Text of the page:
The European Commission has published more details regarding the implementation of the new Import Control System, named ICS2. The new system will fully replace ICS1 and will operate as an entirely new business process to support effective risk-based customs controls while facilitating free flow of legitimate trade across external borders. The system will become operational in three releases, the first of which will take place on March 15, 2021.
Businesses must provide details in advance for all goods that are carried into the EU customs territory. This is done by submitting the Entry Summary Declaration (ENS), also known as the safety and security declaration, to the Import Control System (ICS). ICS is the electronic security declaration management system for the importation of goods into the EU customs territory. It is used to ensure the protection of all importation movements into the EU. Based on the provided data, customs will perform a risk analysis to decide which goods should be controlled.
The new ICS2 system aims to have more effective risk-based customs controls that will:
- strengthen protection of EU citizens and the internal market against safety and security threats.
- allow EU customs authorities to better identify high-risk consignments and intervene at the most appropriate point in the supply chain.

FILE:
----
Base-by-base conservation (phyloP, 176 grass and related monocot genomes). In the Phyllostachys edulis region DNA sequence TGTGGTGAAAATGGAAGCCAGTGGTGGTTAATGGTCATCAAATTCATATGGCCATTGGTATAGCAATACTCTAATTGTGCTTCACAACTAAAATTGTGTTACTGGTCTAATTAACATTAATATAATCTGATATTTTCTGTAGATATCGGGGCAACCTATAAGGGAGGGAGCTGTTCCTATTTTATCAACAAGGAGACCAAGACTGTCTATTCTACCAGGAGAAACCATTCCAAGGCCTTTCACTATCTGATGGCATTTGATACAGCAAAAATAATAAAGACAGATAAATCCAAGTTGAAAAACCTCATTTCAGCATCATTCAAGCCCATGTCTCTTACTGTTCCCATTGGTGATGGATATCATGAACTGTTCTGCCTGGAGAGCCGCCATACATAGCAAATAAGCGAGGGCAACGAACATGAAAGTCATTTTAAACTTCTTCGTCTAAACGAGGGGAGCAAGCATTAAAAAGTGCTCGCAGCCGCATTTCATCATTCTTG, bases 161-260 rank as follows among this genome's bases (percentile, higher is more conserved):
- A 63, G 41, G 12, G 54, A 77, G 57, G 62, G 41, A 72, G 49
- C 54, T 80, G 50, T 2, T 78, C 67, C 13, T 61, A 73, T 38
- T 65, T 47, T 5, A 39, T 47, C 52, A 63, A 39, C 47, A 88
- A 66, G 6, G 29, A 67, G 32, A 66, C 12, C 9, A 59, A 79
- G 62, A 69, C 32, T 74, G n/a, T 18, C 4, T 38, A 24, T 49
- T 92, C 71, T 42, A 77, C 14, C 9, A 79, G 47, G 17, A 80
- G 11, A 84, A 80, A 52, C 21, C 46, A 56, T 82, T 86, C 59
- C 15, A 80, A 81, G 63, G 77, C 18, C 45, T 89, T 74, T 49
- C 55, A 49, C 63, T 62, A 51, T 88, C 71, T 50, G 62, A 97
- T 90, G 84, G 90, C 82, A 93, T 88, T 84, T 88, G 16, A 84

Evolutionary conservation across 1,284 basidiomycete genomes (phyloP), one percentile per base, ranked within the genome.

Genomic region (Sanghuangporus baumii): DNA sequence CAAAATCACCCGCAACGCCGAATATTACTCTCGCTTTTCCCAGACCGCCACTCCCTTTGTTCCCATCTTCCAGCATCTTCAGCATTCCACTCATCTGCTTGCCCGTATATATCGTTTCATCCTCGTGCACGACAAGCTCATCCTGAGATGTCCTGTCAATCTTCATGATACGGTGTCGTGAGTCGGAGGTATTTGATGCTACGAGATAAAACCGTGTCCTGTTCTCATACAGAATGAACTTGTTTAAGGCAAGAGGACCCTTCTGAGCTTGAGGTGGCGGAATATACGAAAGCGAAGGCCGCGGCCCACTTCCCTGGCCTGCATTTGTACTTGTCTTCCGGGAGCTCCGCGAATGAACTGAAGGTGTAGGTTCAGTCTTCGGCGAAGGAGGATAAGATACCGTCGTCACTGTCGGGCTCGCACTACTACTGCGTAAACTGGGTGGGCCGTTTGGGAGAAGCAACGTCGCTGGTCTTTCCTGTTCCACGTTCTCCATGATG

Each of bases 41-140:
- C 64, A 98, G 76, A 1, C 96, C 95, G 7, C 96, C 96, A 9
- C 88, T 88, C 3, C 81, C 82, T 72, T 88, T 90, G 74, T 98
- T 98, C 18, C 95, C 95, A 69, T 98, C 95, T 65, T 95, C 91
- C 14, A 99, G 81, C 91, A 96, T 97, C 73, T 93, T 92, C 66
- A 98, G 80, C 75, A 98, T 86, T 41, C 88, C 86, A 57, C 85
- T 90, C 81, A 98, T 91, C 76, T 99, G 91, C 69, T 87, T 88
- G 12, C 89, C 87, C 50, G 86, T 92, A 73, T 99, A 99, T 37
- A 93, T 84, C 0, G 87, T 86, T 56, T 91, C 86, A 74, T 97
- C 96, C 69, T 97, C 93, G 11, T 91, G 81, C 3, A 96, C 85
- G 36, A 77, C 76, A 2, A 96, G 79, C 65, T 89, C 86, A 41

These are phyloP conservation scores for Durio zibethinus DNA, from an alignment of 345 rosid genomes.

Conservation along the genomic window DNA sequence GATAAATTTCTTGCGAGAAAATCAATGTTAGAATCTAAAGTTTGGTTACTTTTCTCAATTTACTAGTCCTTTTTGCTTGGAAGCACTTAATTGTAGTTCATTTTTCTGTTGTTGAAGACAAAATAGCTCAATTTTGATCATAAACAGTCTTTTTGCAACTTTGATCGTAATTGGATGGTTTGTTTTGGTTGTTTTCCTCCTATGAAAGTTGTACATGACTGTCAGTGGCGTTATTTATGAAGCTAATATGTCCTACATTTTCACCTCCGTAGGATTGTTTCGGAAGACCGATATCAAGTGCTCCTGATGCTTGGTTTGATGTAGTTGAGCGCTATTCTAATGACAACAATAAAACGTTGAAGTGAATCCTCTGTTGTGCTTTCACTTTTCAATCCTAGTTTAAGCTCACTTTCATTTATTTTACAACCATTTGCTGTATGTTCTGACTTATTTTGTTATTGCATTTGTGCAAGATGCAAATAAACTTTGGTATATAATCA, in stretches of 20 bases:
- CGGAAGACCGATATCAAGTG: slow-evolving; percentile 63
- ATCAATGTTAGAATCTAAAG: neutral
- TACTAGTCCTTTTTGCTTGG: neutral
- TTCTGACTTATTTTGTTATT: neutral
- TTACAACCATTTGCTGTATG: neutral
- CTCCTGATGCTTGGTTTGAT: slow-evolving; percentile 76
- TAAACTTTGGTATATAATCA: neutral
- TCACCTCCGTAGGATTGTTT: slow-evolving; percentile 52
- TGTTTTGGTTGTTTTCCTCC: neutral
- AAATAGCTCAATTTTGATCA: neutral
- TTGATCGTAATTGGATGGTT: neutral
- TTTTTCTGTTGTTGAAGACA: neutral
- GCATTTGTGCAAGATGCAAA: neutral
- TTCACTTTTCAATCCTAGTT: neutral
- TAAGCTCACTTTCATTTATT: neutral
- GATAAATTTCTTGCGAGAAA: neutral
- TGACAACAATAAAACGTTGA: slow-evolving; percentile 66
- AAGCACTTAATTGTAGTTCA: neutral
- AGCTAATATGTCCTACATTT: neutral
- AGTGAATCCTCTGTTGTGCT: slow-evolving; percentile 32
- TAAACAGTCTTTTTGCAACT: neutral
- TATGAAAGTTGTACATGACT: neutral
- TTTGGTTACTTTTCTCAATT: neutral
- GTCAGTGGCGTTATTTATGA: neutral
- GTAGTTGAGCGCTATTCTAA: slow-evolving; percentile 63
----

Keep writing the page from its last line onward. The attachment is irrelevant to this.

- facilitate cross-border clearance for legitimate trade.
- simplify the exchange of information between Economic Operators (EOs) and EU customs authorities.
To ensure a smooth transition from the current ICS1 system to ICS2, the European Commission has decided to implement the system in three different releases:
- Release 1 On March 15, 2021, express carriers and designated postal operators established in the EU will be required to provide a minimum set of advance electronic data.
- Release 2 By March 1, 2023, all goods imported by air in postal, express, and general cargo consignments will have to complete the full ENS data set.
- Release 3 By March 1, 2024, maritime, road, and rail carriers will have to submit the full ENS data to ICS2.
After the third release, ICS1 will phase out after a transitional period of 200 days.
Have you thought of ENS relating to Brexit?
Post-Brexit, the UK will still require submission of an Entry Summary declaration (ENS) to its Import Control System. However, the UK government announced that it will grant a waiver of this obligation for the first six months of 2021. This means that beginning July 1, 2021, an ENS needs to be submitted before goods arrive at the UK border. For shortsea and RoRo, submission will be required two hours before arrival. An exception are transports by shuttle train through the Eurotunnel where an ENS must be submitted latest one hour before arrival at the Eurotunnel terminal in France.
As more information on ICS2 is revealed, C4T intends to support the transition with our customs compliance solution, CAS. This will increase efficiencies for our clients by enabling the re-use data from the country of departure in the country of destination.